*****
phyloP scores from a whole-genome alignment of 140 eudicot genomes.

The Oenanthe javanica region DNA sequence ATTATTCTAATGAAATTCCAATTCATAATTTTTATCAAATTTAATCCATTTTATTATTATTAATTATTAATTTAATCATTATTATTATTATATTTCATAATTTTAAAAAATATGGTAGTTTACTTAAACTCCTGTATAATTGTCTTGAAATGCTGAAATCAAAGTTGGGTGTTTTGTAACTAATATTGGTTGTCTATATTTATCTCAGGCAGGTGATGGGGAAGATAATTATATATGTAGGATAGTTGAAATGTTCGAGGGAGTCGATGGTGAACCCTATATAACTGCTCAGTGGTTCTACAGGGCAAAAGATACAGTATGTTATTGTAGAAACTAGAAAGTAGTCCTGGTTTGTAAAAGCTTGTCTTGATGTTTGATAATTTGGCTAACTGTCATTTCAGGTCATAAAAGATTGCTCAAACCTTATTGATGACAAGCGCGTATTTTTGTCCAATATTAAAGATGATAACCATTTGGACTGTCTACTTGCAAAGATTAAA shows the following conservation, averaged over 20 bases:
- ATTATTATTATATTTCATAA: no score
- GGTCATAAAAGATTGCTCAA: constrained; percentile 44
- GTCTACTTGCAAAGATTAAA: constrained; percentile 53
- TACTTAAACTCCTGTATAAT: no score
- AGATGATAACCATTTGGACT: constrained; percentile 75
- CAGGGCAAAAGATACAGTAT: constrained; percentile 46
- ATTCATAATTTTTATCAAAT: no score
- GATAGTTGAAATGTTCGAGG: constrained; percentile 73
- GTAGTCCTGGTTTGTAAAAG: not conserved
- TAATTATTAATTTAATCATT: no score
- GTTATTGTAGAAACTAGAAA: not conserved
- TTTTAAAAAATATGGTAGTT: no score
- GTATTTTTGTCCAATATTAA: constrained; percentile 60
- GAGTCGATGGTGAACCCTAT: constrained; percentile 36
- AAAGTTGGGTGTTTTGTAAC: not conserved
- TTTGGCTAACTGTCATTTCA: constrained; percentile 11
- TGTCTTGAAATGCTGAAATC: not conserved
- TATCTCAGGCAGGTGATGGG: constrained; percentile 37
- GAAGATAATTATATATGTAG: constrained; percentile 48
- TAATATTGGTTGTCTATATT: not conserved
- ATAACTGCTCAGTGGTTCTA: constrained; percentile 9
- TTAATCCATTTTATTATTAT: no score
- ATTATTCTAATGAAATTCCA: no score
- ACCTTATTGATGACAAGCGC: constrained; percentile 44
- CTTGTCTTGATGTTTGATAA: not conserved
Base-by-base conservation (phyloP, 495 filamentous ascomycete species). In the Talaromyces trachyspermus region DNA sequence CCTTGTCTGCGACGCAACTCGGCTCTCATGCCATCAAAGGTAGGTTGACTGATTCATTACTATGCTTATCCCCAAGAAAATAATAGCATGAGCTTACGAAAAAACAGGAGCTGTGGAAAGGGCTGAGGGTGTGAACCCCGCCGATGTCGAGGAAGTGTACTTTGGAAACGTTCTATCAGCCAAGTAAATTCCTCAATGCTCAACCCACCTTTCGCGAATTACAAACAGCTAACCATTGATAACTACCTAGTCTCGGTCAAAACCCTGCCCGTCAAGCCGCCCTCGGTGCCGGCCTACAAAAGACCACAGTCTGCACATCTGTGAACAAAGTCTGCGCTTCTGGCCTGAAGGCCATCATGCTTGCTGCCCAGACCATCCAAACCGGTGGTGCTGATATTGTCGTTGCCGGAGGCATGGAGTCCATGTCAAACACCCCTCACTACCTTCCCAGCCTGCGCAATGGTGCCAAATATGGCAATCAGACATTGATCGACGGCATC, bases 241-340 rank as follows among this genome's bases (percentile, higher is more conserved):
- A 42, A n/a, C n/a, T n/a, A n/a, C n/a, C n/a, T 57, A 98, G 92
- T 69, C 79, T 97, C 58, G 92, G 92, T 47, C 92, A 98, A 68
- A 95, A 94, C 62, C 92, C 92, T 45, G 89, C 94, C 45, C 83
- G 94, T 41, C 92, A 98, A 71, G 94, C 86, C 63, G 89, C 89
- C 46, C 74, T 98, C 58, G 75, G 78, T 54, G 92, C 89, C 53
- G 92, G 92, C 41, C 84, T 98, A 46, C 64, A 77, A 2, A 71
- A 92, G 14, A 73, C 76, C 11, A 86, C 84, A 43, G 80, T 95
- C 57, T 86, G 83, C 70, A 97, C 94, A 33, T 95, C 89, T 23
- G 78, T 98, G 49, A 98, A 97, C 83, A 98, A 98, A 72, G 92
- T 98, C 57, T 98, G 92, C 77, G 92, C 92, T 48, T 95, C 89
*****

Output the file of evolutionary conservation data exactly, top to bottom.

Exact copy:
phyloP scores from a whole-genome alignment of 140 eudicot genomes.

The Oenanthe javanica region DNA sequence ATTATTCTAATGAAATTCCAATTCATAATTTTTATCAAATTTAATCCATTTTATTATTATTAATTATTAATTTAATCATTATTATTATTATATTTCATAATTTTAAAAAATATGGTAGTTTACTTAAACTCCTGTATAATTGTCTTGAAATGCTGAAATCAAAGTTGGGTGTTTTGTAACTAATATTGGTTGTCTATATTTATCTCAGGCAGGTGATGGGGAAGATAATTATATATGTAGGATAGTTGAAATGTTCGAGGGAGTCGATGGTGAACCCTATATAACTGCTCAGTGGTTCTACAGGGCAAAAGATACAGTATGTTATTGTAGAAACTAGAAAGTAGTCCTGGTTTGTAAAAGCTTGTCTTGATGTTTGATAATTTGGCTAACTGTCATTTCAGGTCATAAAAGATTGCTCAAACCTTATTGATGACAAGCGCGTATTTTTGTCCAATATTAAAGATGATAACCATTTGGACTGTCTACTTGCAAAGATTAAA shows the following conservation, averaged over 20 bases:
- ATTATTATTATATTTCATAA: no score
- GGTCATAAAAGATTGCTCAA: constrained; percentile 44
- GTCTACTTGCAAAGATTAAA: constrained; percentile 53
- TACTTAAACTCCTGTATAAT: no score
- AGATGATAACCATTTGGACT: constrained; percentile 75
- CAGGGCAAAAGATACAGTAT: constrained; percentile 46
- ATTCATAATTTTTATCAAAT: no score
- GATAGTTGAAATGTTCGAGG: constrained; percentile 73
- GTAGTCCTGGTTTGTAAAAG: not conserved
- TAATTATTAATTTAATCATT: no score
- GTTATTGTAGAAACTAGAAA: not conserved
- TTTTAAAAAATATGGTAGTT: no score
- GTATTTTTGTCCAATATTAA: constrained; percentile 60
- GAGTCGATGGTGAACCCTAT: constrained; percentile 36
- AAAGTTGGGTGTTTTGTAAC: not conserved
- TTTGGCTAACTGTCATTTCA: constrained; percentile 11
- TGTCTTGAAATGCTGAAATC: not conserved
- TATCTCAGGCAGGTGATGGG: constrained; percentile 37
- GAAGATAATTATATATGTAG: constrained; percentile 48
- TAATATTGGTTGTCTATATT: not conserved
- ATAACTGCTCAGTGGTTCTA: constrained; percentile 9
- TTAATCCATTTTATTATTAT: no score
- ATTATTCTAATGAAATTCCA: no score
- ACCTTATTGATGACAAGCGC: constrained; percentile 44
- CTTGTCTTGATGTTTGATAA: not conserved
Base-by-base conservation (phyloP, 495 filamentous ascomycete species). In the Talaromyces trachyspermus region DNA sequence CCTTGTCTGCGACGCAACTCGGCTCTCATGCCATCAAAGGTAGGTTGACTGATTCATTACTATGCTTATCCCCAAGAAAATAATAGCATGAGCTTACGAAAAAACAGGAGCTGTGGAAAGGGCTGAGGGTGTGAACCCCGCCGATGTCGAGGAAGTGTACTTTGGAAACGTTCTATCAGCCAAGTAAATTCCTCAATGCTCAACCCACCTTTCGCGAATTACAAACAGCTAACCATTGATAACTACCTAGTCTCGGTCAAAACCCTGCCCGTCAAGCCGCCCTCGGTGCCGGCCTACAAAAGACCACAGTCTGCACATCTGTGAACAAAGTCTGCGCTTCTGGCCTGAAGGCCATCATGCTTGCTGCCCAGACCATCCAAACCGGTGGTGCTGATATTGTCGTTGCCGGAGGCATGGAGTCCATGTCAAACACCCCTCACTACCTTCCCAGCCTGCGCAATGGTGCCAAATATGGCAATCAGACATTGATCGACGGCATC, bases 241-340 rank as follows among this genome's bases (percentile, higher is more conserved):
- A 42, A n/a, C n/a, T n/a, A n/a, C n/a, C n/a, T 57, A 98, G 92
- T 69, C 79, T 97, C 58, G 92, G 92, T 47, C 92, A 98, A 68
- A 95, A 94, C 62, C 92, C 92, T 45, G 89, C 94, C 45, C 83
- G 94, T 41, C 92, A 98, A 71, G 94, C 86, C 63, G 89, C 89
- C 46, C 74, T 98, C 58, G 75, G 78, T 54, G 92, C 89, C 53
- G 92, G 92, C 41, C 84, T 98, A 46, C 64, A 77, A 2, A 71
- A 92, G 14, A 73, C 76, C 11, A 86, C 84, A 43, G 80, T 95
- C 57, T 86, G 83, C 70, A 97, C 94, A 33, T 95, C 89, T 23
- G 78, T 98, G 49, A 98, A 97, C 83, A 98, A 98, A 72, G 92
- T 98, C 57, T 98, G 92, C 77, G 92, C 92, T 48, T 95, C 89